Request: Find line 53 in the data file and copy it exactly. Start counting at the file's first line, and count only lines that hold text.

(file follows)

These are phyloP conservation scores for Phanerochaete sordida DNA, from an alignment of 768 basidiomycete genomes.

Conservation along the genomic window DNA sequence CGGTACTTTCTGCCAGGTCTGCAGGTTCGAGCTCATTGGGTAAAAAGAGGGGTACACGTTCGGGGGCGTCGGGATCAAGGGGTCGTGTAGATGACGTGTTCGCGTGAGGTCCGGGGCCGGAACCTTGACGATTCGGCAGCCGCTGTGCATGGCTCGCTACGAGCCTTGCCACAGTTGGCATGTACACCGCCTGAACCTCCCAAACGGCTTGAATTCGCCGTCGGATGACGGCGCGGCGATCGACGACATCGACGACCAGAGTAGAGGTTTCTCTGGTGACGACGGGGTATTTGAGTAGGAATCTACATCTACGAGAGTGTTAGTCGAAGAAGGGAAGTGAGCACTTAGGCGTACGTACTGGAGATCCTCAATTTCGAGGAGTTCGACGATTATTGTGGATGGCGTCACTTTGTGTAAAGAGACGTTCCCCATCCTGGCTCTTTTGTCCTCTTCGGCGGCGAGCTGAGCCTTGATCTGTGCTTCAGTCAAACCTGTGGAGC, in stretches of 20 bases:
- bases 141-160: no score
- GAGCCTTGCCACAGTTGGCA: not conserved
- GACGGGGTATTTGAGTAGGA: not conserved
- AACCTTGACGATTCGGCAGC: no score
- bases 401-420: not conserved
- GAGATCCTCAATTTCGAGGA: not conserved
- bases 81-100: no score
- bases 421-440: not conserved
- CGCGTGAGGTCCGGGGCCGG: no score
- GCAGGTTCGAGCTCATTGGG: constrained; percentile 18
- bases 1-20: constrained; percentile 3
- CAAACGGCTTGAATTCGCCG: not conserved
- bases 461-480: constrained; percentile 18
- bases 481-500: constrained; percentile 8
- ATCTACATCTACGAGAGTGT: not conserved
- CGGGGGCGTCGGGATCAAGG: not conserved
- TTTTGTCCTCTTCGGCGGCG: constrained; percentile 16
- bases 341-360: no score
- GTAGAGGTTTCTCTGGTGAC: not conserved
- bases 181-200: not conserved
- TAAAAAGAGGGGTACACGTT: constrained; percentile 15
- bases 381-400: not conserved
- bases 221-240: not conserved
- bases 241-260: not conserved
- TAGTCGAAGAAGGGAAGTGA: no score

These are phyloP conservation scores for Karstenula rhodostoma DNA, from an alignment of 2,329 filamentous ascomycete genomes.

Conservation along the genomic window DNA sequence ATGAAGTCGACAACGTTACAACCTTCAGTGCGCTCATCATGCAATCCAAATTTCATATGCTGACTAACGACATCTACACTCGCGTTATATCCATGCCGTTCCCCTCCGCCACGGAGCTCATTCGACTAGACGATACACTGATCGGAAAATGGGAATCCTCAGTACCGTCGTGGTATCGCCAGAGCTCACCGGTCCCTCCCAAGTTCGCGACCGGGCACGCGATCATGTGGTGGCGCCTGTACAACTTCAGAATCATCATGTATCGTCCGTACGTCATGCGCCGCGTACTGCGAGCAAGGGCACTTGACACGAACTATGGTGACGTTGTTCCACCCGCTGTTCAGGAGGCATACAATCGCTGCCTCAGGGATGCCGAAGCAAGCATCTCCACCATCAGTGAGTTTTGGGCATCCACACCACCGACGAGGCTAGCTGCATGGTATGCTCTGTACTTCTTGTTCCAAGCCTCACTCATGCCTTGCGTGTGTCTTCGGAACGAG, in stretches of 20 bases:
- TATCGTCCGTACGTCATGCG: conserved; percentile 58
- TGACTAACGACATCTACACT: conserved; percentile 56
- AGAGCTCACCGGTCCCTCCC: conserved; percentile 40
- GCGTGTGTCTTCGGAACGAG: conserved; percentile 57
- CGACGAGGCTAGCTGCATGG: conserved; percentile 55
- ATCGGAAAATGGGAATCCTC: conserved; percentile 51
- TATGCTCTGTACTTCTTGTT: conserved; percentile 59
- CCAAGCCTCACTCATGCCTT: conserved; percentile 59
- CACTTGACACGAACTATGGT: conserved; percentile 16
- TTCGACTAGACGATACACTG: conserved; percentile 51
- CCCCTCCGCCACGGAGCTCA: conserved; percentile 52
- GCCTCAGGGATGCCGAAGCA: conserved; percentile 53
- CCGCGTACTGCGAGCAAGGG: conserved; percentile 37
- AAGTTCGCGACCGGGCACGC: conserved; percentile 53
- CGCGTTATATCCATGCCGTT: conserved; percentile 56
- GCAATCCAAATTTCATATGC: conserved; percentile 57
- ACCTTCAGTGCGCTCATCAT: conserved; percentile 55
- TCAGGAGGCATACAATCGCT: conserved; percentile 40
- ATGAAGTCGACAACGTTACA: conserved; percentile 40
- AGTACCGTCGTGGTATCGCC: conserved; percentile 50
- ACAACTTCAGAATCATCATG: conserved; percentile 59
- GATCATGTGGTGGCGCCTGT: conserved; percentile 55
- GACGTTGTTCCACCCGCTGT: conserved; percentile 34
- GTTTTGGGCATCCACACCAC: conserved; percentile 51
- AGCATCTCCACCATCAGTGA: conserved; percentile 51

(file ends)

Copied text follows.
- GTTTTGGGCATCCACACCAC: conserved; percentile 51